The Curse on Haiti

It wasn’t the devil that hurt Haiti; it was Thomas Jefferson.

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According to Pat Robertson, when the Haitian slaves were battling the French for their freedom, they “swore a pact to the devil. They said ‘we will serve you if you will get us free from the French’… so the devil said ‘OK, it’s a deal,’ and they kicked the French out. The Haitians revolted and got themselves free, but ever since they have been cursed by one thing after the other.” In spite of the absurdity of Pat Robertson’s claim that the devastating earthquake in Haiti was a sign of God’s curse on that peaceful people for some abominable sin their ancestors committed in the late 18th century, there has, in fact, been a pernicious shadow beclouding that nation’s horizons since its historic military defeat of its French colonial masters. And the opaque object causing that shadow can be traced directly to the United States.

Robertson, just to be clear, was referring to the fact that the first leader of the Haitian revolutionaries, a man named Boukman, employed Vodou (Anglicized, and broadly misunderstood, as “Voodoo”), to galvanize the slaves into rebelling against their masters in 1791. Vodou is a religion, just as Christianity, Judaism and Islam are religions. Vodou is a New World synthesis of African religions that slaves from the Yoruba people of Nigeria, the Fon people of Dahomey, and the Bakongo from Congo and Angola brought with them on the slave ships, and melded together, over time, in the crucible of slavery. Think of Vodou’s relation to Ifa somewhat like the Greek Orthodox Church’s relation to the Roman Catholic Church, and you will begin to understand its origins and evolution.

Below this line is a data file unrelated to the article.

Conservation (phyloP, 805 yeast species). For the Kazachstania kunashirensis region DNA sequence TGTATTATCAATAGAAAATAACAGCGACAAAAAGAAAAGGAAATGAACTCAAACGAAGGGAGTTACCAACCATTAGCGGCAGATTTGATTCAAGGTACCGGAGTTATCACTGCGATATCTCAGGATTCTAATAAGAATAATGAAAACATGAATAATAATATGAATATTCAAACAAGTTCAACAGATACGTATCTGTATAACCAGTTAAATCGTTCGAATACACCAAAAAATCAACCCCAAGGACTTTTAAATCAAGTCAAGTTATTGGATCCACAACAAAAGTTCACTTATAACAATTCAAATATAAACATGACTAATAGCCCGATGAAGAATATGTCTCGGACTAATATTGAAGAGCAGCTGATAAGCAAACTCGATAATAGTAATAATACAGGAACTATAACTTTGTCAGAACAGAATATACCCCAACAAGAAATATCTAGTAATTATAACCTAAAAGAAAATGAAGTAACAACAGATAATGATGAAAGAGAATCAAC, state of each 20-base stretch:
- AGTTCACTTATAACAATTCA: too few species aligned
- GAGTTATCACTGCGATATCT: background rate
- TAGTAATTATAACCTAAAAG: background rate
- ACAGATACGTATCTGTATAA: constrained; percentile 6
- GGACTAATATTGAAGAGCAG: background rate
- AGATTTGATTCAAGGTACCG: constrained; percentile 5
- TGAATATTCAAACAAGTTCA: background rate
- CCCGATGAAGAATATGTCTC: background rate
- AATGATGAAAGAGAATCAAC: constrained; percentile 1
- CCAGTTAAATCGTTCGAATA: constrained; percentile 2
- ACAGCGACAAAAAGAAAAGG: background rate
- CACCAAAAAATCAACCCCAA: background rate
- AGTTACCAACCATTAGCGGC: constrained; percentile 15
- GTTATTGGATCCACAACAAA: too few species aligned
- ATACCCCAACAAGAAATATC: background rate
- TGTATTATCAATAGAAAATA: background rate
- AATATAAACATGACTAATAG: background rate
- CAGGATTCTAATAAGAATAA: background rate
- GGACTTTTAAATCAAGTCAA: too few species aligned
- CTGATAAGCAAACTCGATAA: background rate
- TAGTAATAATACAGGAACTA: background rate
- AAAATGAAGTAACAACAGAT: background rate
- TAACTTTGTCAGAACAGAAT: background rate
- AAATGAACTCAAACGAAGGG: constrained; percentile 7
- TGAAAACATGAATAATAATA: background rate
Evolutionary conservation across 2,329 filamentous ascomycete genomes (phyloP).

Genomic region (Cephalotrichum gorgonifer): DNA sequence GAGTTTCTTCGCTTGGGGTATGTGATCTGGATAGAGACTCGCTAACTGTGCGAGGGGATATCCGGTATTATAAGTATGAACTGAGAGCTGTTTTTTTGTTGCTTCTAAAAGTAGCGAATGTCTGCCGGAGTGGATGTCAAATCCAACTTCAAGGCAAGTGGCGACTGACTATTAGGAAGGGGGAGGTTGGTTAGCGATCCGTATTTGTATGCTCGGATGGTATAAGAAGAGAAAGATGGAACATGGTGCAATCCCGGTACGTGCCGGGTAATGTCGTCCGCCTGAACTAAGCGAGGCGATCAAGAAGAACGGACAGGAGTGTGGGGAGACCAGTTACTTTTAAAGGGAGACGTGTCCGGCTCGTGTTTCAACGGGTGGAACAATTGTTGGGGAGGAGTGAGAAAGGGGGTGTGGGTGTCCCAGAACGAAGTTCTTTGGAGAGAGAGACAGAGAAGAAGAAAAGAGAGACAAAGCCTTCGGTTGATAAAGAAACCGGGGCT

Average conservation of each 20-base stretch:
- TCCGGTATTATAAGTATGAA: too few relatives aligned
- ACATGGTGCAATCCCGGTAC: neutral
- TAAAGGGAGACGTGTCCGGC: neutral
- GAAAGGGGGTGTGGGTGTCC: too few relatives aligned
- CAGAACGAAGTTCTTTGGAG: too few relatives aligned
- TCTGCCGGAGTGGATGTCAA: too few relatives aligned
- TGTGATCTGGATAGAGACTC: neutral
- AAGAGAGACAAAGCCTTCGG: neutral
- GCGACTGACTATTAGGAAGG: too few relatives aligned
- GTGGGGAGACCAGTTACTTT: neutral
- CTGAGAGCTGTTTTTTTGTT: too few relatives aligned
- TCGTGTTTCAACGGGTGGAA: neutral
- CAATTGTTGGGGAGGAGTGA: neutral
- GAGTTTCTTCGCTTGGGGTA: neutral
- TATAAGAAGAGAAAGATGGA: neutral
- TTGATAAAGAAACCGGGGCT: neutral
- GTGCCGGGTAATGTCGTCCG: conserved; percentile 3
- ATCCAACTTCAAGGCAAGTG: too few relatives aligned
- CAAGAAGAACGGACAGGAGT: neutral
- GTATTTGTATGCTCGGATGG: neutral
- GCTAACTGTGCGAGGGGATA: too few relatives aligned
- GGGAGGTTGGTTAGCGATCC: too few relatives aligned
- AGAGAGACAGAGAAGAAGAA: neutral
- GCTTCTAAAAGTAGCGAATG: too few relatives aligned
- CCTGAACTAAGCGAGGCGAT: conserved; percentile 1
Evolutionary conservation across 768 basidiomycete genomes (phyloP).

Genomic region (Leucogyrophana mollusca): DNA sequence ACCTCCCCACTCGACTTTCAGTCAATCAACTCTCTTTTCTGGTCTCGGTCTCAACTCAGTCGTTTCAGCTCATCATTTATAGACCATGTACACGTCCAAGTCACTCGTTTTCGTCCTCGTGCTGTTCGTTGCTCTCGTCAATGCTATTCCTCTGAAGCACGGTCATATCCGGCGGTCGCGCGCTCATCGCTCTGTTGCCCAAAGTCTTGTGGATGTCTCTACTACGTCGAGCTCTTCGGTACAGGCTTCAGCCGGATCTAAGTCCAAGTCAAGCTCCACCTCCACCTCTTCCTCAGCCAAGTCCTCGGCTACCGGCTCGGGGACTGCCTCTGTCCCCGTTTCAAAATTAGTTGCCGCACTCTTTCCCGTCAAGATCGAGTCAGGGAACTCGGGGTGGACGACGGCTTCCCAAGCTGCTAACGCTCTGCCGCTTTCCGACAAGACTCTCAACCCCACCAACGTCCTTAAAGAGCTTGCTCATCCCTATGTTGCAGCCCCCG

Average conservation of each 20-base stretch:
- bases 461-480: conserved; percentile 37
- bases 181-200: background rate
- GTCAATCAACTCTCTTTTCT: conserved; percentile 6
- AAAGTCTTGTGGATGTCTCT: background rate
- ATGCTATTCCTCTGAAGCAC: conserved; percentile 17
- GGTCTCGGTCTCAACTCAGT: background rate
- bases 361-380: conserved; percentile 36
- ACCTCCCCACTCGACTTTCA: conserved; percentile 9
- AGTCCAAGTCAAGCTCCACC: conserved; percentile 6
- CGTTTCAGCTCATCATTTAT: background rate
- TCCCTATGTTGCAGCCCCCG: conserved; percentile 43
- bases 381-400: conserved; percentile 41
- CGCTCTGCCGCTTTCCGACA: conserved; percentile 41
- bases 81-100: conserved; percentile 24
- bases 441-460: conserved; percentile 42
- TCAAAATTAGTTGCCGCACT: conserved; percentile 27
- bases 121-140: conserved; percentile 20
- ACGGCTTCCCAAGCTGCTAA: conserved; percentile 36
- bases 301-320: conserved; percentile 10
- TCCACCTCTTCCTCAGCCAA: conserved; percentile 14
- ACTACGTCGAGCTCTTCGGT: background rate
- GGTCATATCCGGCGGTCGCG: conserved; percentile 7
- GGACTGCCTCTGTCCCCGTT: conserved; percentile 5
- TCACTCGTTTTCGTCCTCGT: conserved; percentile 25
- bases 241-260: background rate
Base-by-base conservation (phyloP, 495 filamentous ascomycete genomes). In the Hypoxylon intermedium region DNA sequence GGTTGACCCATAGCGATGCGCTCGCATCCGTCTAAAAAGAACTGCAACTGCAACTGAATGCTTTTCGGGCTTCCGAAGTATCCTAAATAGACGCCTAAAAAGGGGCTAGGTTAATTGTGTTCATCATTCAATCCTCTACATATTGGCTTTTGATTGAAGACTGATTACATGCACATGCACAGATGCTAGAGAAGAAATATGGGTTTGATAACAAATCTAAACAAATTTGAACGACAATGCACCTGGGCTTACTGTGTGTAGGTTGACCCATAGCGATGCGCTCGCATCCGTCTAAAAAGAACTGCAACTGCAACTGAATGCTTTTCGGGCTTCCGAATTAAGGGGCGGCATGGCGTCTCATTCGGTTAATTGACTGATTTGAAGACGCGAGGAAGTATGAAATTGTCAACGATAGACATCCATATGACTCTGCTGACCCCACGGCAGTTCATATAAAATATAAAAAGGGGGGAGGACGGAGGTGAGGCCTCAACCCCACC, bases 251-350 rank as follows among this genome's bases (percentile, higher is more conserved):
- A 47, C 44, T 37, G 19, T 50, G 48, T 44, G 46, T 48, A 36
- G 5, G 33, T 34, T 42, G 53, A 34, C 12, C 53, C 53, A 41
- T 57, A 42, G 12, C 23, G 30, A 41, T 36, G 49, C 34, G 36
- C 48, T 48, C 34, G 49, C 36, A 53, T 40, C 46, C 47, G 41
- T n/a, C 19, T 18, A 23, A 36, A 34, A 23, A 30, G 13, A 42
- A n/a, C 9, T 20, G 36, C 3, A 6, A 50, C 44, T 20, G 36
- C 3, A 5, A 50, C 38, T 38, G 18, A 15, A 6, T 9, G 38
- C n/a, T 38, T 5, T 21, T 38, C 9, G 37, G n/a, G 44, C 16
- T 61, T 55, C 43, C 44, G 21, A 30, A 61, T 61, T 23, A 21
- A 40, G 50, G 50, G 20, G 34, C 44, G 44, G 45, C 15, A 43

Christian missionaries, as is their wont, denigrated this religion created by black people by characterizing it, in a binary relationship with Christianity, as “devil worship.” (They did the same thing with Ifa and Vodun in Nigeria and Dahomey, by the way, and lots of other religions.) Rev. Robertson is just the most recent example of this ignorant and manipulative tendency; and he should know better.

Actually, Robertson, and many other observers going back to the time of the Haitian Revolution, couldn’t bring themselves to believe that the sons and daughters of African slaves could ever possibly defeat a European nation in a war without supernatural intervention, without, in other words, a pact with the devil himself. That is a sign of how profoundly deep the currents of anti-black racism run in Western culture, and bubble up, in the most unexpected places, even today.

If there is a curse on Haiti, we don’t have to sully another person’s religious beliefs to find it. Perhaps curses, like charity, start at home. And the first two places to search for the source would be the White House and Congress, especially those historically dominated by Dixiecrats. Starting with Thomas Jefferson and continuing in a steady march that only really began to end when President Bill Clinton sent General Colin Powell to broker the deal for the generals to “retire” and restore Haiti’s first democratically elected president, Jean-Bertrand Aristide, a succession of American presidents and Congresses have systematically undermined the independence and integrity of the Haitian Republic. I thought about this ignoble, shameful history as President Obama proclaimed, for one of first times in the history of both republics, that “we stand in solidarity with our neighbors to the south,” they “who share our common humanity.” It was a noble sentiment, long overdue.